Chicken pox parties are something that have been fairly off the radar — well, our radar anyhow. But a recent scam to sell the chicken pox virus through the mail has brought the trend front and center, sending both parents and the media into a tizzy. The scam at hand was started by a Facebook page called “Find A Pox Party In Your Area”, which has since been deleted — because while pox parties are legal, sending any sort of virus or germs through the U.S. postal service without using a biohazard or biomedical waste service is 100% illegal. Though concerns over the mail issue have for the most part dissipated, worries over chicken pox parties have just begun. Facebook pages such “Find a Pox Party Near You” are creating a space for parents to promote parties to other parents who are willing to take their child to an infected home. In these homes, children can catch the virus and become immune without the need for vaccination. Read on to learn more.
What is Chicken Pox?
Chicken pox is caused by the varicella-zoster virus. Chicken pox is highly contagious and can be spread by direct contact or through the air by coughing or sneezing. This virus is also spread through direct contact with any fluid from a blister of a person infected with the virus or from contact with someone with the shingles virus. While the CDC and chicken pox party supporters point out that usually chicken pox presents as a mild problem in children, the illness is not so mild in adults. Mild and common symptoms of chicken pox include the telltale itchy rash (pox), fever, coughing, fussiness, headache, and loss of appetite and the illness can last for 5–10 days.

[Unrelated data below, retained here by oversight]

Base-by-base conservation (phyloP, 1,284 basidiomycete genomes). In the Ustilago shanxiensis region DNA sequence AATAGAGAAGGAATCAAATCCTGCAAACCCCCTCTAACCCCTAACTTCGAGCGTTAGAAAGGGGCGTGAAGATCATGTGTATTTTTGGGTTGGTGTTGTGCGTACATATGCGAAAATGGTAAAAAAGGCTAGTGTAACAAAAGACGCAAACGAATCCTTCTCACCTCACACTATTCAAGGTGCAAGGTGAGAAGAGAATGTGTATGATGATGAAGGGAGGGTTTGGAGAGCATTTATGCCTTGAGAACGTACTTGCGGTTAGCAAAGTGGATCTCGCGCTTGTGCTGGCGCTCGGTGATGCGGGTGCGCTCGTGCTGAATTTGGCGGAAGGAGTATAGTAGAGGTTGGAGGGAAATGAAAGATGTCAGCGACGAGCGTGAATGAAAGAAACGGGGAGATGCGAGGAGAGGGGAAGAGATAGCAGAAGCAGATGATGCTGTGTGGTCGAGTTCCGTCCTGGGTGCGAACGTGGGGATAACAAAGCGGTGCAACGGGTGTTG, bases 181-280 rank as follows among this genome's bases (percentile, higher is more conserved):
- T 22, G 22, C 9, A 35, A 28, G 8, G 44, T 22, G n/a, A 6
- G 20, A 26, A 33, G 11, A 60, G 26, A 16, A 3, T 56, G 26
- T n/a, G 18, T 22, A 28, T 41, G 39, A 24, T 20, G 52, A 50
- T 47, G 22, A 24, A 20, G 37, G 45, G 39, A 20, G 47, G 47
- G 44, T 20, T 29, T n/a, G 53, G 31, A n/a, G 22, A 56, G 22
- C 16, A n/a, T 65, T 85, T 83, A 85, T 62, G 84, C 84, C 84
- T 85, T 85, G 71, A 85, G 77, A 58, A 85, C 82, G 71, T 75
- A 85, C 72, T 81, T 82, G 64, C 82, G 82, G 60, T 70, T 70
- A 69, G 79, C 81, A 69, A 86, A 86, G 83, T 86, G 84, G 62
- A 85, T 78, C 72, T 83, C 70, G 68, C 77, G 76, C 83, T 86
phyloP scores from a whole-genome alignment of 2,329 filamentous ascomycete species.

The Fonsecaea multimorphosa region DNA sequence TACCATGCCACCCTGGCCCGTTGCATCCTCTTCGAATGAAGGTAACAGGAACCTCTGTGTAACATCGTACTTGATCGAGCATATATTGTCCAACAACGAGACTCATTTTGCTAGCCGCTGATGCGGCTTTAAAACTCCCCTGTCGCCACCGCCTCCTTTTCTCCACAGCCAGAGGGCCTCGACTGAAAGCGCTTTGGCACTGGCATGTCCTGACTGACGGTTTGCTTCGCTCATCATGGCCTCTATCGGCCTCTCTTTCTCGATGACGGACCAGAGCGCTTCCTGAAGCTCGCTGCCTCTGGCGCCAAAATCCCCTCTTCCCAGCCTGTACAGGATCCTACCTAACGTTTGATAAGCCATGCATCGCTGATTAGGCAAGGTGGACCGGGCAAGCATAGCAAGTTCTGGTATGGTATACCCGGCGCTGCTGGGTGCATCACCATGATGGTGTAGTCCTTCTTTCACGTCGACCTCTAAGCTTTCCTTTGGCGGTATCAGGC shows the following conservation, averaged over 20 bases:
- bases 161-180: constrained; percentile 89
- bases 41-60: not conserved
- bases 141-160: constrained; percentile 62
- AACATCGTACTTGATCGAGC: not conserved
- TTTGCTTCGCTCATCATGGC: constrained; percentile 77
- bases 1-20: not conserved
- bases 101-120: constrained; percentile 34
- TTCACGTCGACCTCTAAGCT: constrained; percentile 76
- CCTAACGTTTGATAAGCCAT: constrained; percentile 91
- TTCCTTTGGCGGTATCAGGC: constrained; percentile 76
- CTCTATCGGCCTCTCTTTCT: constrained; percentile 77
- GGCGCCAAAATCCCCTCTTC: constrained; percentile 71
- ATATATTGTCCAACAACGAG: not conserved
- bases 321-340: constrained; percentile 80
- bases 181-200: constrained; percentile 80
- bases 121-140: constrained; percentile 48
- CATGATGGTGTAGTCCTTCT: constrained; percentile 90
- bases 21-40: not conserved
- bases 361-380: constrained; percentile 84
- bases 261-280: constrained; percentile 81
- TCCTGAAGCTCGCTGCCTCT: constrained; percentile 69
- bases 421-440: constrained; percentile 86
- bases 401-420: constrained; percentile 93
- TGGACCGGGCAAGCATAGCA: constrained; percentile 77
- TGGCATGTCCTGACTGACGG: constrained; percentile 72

Adults are more likely to experience harsher chicken pox symptoms, but young children are at risk too. Advanced complications and symptoms include bacterial infection of the skin or other parts of the body including the bones, lungs, joints, and blood, pneumonia or infection of the brain. About 50 people a year suffer from infected chicken pox blisters; in some cases the bacterial infection is caused by group A streptococcus (GAS) which can lead to “flesh-eating bacteria,” or streptococcal toxic shock syndrome (STSS). This destroys muscles, fat, and skin tissue and causes a rapid drop in blood pressure and organ failure. People die from STSS each year in the USA.
Complications aside, because the virus is often milder in children, some parents still choose exposure over vaccine, hence the chicken pox parties. However, this is a risk you should weigh carefully, as chicken pox is not so mild as it seems.